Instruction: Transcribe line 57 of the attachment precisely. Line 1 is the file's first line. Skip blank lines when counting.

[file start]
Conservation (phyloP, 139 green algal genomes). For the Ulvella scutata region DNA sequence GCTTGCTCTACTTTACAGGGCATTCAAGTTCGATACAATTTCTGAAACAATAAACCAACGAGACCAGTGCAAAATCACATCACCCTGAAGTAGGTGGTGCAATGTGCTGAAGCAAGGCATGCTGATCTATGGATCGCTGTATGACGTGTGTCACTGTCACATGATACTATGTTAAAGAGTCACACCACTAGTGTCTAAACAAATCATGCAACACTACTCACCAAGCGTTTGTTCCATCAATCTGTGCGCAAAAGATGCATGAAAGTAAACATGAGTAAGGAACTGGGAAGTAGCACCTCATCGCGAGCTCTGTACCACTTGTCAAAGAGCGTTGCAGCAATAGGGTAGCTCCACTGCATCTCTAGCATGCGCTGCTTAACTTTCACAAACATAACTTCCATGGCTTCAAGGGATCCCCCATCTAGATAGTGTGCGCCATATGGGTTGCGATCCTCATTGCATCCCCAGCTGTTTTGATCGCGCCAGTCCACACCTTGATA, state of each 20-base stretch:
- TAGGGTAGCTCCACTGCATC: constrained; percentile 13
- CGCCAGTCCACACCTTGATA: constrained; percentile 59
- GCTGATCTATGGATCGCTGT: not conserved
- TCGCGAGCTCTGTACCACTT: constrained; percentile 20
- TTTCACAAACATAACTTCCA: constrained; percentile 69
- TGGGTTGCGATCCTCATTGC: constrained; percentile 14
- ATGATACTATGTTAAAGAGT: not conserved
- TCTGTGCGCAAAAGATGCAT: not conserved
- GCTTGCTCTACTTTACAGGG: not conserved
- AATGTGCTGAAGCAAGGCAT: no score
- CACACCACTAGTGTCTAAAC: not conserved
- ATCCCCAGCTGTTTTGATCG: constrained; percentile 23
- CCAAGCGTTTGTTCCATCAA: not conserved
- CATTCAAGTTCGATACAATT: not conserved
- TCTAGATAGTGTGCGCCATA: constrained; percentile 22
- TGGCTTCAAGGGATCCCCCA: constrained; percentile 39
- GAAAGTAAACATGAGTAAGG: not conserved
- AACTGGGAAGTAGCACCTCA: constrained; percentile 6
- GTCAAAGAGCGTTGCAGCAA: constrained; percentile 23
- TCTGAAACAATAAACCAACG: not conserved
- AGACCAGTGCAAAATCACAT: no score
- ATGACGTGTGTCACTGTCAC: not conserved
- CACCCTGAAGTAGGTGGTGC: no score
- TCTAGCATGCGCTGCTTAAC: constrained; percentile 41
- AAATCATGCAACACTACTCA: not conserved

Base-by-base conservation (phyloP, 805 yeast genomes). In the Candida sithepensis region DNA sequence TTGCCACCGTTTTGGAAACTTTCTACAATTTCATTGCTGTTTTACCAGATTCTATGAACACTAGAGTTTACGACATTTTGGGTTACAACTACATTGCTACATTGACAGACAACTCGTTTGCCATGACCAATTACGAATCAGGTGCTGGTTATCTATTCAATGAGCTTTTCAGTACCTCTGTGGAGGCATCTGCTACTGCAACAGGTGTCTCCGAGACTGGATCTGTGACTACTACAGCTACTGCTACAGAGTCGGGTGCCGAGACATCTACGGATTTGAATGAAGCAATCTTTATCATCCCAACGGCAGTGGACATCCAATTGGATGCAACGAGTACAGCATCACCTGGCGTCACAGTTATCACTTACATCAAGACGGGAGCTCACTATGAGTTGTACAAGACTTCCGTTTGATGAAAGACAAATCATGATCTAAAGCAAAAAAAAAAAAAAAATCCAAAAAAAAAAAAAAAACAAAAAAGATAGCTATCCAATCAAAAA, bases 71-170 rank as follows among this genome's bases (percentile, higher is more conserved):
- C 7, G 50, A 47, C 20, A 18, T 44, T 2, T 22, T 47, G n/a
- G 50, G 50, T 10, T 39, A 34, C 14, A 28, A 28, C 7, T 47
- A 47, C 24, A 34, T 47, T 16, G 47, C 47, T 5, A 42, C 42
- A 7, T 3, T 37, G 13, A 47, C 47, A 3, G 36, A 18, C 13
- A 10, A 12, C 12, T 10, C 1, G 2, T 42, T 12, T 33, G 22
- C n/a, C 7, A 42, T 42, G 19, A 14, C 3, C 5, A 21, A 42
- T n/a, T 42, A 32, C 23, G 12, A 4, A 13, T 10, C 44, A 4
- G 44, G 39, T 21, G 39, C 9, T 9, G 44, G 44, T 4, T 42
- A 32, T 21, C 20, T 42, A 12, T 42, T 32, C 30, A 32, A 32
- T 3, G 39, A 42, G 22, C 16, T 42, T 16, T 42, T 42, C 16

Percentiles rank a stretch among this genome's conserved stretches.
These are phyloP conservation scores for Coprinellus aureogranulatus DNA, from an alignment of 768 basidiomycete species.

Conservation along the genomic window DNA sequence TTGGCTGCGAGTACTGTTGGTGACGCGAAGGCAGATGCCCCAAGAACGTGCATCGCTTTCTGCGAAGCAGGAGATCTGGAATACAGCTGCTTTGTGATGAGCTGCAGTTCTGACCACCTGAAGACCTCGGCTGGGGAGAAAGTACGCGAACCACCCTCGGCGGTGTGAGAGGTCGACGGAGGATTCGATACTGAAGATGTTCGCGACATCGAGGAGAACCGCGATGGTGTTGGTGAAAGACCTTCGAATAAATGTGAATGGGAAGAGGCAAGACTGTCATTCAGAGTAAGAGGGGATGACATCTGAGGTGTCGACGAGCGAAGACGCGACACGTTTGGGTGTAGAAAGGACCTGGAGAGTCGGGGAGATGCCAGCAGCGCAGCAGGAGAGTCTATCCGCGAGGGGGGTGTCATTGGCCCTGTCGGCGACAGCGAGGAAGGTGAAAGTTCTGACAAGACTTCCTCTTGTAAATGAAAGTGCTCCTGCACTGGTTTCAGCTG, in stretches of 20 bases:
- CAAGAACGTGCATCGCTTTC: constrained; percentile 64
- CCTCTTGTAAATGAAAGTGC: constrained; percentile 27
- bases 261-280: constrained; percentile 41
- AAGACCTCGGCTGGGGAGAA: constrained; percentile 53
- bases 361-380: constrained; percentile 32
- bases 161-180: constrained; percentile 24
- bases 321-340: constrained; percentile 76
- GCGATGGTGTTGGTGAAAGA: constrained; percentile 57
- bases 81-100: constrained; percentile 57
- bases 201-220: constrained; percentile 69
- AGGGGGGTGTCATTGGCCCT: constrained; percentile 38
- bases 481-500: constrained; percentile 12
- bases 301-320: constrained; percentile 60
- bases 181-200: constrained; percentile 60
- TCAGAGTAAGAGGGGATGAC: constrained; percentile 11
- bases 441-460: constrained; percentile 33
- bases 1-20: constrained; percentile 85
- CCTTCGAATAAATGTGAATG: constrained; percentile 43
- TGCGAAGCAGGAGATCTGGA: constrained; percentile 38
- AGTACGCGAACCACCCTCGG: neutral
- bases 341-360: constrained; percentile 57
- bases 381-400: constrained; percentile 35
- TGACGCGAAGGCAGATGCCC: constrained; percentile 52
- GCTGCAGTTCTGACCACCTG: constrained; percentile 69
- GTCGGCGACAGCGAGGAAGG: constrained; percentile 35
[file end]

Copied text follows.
- bases 1-20: constrained; percentile 85